For the film MPC created a very extensive asset of Persepolis with plenty of detail to serve an entire sequence in the film, however the trailer scheduled required us to provide this shot way before we had textures and final modelling, so the only option we had was to proceed with a digital matte painting approach. The layout department imported the single pieces of the city in a Maya scene, which I have then subdivided in several layers according to the camera point of view, in order to avoid echoes when re-projecting the matte painting onto the geometry. We rendered these layers at 8K using a gray shader and Mental Ray physical sun and sky to have a clear indication of the volumes, perspective and lighting. Once these renders were imported and recombined in Photoshop, I started using Smart Objects to place dozens of architectural textures and building details, giving a photographic look to the otherwise grey objects. The lighting of the matte painting was then refined through several adjustment layers, and some extra buildings were added close to the fortification walls together with the dunes outside the city. A few secondary layers to add animated specular highlights were also saved for Gianfranco Sgura to play with later on in compositing.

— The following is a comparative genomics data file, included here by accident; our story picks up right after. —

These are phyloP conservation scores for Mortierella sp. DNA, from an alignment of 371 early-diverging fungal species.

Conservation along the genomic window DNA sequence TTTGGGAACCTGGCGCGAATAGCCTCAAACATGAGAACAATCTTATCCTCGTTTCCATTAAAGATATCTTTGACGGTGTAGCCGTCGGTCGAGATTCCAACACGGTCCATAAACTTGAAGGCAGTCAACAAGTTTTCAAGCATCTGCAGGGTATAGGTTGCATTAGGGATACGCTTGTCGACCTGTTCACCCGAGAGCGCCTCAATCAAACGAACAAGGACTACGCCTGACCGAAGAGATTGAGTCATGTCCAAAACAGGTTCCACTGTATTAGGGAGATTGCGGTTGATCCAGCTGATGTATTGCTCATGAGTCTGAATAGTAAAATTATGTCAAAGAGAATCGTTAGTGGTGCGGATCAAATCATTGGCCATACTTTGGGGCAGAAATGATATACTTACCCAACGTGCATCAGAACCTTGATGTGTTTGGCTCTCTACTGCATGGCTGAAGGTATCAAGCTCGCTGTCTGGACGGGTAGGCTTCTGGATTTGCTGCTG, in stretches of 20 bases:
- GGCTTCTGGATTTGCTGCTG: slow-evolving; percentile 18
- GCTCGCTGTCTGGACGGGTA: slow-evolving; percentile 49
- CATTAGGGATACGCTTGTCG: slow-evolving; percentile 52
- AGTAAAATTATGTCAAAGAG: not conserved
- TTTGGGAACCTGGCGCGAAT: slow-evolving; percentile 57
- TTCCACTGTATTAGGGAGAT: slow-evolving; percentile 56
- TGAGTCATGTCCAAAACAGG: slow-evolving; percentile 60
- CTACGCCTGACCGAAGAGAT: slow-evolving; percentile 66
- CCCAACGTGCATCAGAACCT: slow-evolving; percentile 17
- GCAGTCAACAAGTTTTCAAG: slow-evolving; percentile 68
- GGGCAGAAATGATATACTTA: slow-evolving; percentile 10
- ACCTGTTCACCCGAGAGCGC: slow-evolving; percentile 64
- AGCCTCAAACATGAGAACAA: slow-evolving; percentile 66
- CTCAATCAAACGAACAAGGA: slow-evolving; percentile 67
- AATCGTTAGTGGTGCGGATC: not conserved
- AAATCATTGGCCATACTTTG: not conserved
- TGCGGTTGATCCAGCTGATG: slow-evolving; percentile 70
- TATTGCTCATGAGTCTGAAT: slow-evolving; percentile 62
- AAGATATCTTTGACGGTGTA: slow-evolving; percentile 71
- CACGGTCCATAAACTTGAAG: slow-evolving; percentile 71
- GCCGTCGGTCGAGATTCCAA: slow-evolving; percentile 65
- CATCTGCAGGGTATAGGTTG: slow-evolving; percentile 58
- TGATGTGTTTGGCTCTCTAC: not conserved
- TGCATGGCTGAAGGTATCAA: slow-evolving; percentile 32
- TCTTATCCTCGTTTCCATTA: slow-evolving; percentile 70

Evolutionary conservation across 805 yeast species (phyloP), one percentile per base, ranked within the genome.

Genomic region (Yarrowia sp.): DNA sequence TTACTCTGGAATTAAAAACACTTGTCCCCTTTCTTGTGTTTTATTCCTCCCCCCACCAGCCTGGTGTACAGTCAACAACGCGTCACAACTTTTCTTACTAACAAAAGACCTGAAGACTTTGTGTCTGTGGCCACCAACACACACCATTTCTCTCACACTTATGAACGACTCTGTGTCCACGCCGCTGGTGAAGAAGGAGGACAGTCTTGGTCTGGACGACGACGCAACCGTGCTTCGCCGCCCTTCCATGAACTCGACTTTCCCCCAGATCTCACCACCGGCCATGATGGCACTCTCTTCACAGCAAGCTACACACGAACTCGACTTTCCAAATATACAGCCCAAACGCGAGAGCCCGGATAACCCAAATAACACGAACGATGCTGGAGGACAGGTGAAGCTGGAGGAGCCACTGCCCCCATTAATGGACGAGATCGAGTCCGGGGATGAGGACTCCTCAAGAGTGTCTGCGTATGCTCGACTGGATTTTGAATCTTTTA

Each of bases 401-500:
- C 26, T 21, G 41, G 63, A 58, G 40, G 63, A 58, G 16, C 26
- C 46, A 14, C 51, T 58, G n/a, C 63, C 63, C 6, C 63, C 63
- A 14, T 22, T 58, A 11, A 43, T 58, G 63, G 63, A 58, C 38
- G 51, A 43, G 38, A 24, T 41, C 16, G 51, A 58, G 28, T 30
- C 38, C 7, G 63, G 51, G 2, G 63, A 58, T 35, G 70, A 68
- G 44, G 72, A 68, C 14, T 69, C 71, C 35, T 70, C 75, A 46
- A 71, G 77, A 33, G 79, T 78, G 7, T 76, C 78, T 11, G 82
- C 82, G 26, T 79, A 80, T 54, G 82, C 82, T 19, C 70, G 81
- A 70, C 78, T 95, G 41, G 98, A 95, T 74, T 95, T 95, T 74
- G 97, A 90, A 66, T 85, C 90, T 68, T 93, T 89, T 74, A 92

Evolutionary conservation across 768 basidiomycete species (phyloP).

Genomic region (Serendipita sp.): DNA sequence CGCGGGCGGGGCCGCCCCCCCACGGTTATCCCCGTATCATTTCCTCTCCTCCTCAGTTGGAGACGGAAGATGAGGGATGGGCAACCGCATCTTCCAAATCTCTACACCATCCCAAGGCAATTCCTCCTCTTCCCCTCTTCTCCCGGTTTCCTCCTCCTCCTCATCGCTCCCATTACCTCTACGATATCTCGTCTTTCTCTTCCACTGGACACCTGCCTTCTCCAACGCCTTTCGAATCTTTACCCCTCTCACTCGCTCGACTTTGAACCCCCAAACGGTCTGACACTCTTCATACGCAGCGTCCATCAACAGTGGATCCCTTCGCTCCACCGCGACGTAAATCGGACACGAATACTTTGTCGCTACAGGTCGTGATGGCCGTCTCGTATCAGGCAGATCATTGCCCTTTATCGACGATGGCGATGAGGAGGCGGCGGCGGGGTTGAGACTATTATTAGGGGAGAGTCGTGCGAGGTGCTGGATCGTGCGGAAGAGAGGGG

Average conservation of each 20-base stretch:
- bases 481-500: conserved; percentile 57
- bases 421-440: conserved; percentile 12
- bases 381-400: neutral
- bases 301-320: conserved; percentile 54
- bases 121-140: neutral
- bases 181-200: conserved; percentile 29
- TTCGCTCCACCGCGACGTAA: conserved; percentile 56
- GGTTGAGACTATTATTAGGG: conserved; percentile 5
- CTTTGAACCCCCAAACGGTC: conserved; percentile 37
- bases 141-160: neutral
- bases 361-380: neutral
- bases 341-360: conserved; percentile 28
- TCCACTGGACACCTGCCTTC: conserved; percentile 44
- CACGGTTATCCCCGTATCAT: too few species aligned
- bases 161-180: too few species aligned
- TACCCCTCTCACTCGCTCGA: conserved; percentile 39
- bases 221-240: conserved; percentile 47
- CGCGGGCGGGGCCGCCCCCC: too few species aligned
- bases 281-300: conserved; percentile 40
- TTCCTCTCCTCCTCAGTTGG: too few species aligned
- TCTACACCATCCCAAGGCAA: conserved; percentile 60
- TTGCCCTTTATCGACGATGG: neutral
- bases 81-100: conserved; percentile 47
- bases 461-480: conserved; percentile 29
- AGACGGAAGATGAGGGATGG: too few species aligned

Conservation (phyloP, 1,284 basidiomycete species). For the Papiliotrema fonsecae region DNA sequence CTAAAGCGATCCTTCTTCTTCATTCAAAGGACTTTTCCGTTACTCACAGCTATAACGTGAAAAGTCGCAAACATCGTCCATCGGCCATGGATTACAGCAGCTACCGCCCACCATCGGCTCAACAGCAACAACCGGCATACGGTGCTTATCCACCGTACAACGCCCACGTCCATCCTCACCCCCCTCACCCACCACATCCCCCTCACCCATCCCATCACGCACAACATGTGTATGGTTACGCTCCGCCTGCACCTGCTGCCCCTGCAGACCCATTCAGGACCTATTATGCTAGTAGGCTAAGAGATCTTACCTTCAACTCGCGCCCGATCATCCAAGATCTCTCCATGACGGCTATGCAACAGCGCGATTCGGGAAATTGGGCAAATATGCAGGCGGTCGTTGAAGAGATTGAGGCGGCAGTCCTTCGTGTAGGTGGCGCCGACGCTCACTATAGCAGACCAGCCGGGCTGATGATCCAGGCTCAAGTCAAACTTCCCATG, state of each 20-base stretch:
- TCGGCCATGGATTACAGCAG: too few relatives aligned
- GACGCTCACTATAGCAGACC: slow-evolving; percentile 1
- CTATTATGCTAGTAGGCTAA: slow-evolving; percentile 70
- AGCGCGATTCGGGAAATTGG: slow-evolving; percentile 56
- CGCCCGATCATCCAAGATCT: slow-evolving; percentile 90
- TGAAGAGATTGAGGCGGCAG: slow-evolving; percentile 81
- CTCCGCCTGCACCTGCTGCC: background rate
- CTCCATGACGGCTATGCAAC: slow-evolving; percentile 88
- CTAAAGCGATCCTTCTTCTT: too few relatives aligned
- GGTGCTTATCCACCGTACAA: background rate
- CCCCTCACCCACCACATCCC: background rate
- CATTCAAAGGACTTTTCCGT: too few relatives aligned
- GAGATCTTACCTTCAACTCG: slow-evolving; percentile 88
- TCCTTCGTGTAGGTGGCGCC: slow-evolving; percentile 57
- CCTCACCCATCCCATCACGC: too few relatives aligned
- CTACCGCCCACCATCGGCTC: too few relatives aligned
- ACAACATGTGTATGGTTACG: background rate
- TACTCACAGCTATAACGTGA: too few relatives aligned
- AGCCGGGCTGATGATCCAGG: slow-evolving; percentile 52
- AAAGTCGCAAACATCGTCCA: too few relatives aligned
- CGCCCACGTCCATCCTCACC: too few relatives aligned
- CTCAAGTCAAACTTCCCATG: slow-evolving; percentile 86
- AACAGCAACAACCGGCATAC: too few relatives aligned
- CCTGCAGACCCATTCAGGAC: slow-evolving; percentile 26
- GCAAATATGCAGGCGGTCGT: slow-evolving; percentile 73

Whilst Tiziano Fioriti was using our Maya custom tools to project back the matte painting, Sebastien Gourdal simulated the movement of the flags between the columns.
From gathering the city geometry to deliver the renders it took me 3 days and a full night to do my tasks. So, this shot really was a challenge and it required me to use pretty much any trick of the trade I knew, however a very lucky aspect of it, which allowed me to focus just on certain areas was the swarms of people looking at Xerxes, which Marco Carboni created using MPC custom tool ALICE. So, finally the 14,000 crowd agents, together with smoke, flames and lens effects were layered by Gianfranco in compositing, adding the final touches to the shot.